KINGSPORT — Based on concerns raised by the Tennessee attorney general’s office, Wellmont Health System officials believe the process used by the Unicoi County Memorial Hospital Board of Control to select a proposal for the sale of its hospital did not meet legal requirements.
As a result of an internal legal analysis, Wellmont officials consider both its proposal and the proposal of Mountain States Health Alliance to be null and void. Given that stance, Wellmont will not participate in the open meeting to be held Thursday, July 18.
“According to our legal advice, the proper remedy for these violations is for the board to issue another request for proposals and follow a legal, broad and transparent process from this point forward,” said Denny DeNarvaez, Wellmont’s president and CEO. “Merely re-evaluating the two proposals in an open meeting such as the one scheduled later this week is not sufficient.”
In a letter dated June 25, the attorney general’s office detailed several concerns it had with the process the board used to ultimately select a proposal, including potential violations of the state’s Open Meetings Act.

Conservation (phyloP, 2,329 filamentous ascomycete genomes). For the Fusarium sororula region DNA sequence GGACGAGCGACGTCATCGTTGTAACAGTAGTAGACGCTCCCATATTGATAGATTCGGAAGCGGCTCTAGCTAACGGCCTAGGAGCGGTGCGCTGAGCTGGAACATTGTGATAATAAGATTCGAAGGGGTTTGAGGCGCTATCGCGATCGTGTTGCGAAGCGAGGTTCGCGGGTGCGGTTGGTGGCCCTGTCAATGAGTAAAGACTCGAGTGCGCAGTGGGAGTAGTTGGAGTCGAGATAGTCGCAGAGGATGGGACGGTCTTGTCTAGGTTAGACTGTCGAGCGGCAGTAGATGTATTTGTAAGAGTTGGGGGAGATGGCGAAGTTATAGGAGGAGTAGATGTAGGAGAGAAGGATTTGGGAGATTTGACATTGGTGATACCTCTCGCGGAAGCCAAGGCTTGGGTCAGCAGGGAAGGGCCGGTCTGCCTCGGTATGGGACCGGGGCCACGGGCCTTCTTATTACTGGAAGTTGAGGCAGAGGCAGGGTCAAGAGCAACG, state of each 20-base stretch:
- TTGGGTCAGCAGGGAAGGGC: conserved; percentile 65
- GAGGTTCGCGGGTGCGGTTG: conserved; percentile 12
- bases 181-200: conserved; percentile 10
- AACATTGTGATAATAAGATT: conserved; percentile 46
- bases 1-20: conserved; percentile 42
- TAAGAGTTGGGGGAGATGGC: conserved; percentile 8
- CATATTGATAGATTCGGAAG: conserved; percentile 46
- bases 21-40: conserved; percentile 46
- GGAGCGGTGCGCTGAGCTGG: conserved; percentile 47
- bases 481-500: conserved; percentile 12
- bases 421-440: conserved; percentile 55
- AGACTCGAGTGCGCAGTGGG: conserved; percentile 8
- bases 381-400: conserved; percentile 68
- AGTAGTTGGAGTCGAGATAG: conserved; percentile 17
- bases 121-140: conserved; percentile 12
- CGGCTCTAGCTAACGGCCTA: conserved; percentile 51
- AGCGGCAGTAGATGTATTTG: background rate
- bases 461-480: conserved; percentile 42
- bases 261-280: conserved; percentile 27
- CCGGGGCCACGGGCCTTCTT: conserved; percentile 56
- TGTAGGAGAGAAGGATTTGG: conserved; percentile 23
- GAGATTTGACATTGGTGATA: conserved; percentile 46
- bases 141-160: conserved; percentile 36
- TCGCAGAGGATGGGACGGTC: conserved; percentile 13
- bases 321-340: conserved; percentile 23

Officials with Mountain States disagreed with the assessment made by Wellmont.
"Based on the feedback received from the Tennessee Attorney General and our own attorneys' legal analysis, we believe the UMCH Board of Control is following the appropriate legal procedures to assess the acquisition proposals in an open, public manner," MSHA president and CEO, Dennis Vonderfecht said. "Nothing in the letter from the Attorney General suggests that the process followed by the UMCH Board of Control in soliciting proposals was flawed. The recent announcement by Wellmont is simply a ploy to disrupt a process in which it had the same opportunity to participate as MSHA. In light of the dire financial situation at UCMH, the attempts by Wellmont to delay the process reveal its disregard for the fate of UCMH."
Both healthcare systems believe they are representing the best interests of the people of Unicoi County.
“We simply want what’s in the best interests of the people of Unicoi County,” DeNarvaez said. “And an open, honest process is clearly in their best interests.We continue to be humbled and appreciative of the tremendous support we’ve received from the residents of that community, and we will continue to work to ensure the process used to determine the sale of their hospital is transparent and fair.”
"As we have been for many years, MSHA remains committed to serving the people of Unicoi County and to supporting the county's hometown hospital," Vonderfecht said. "Our offer to the people of Unicoi County still stands."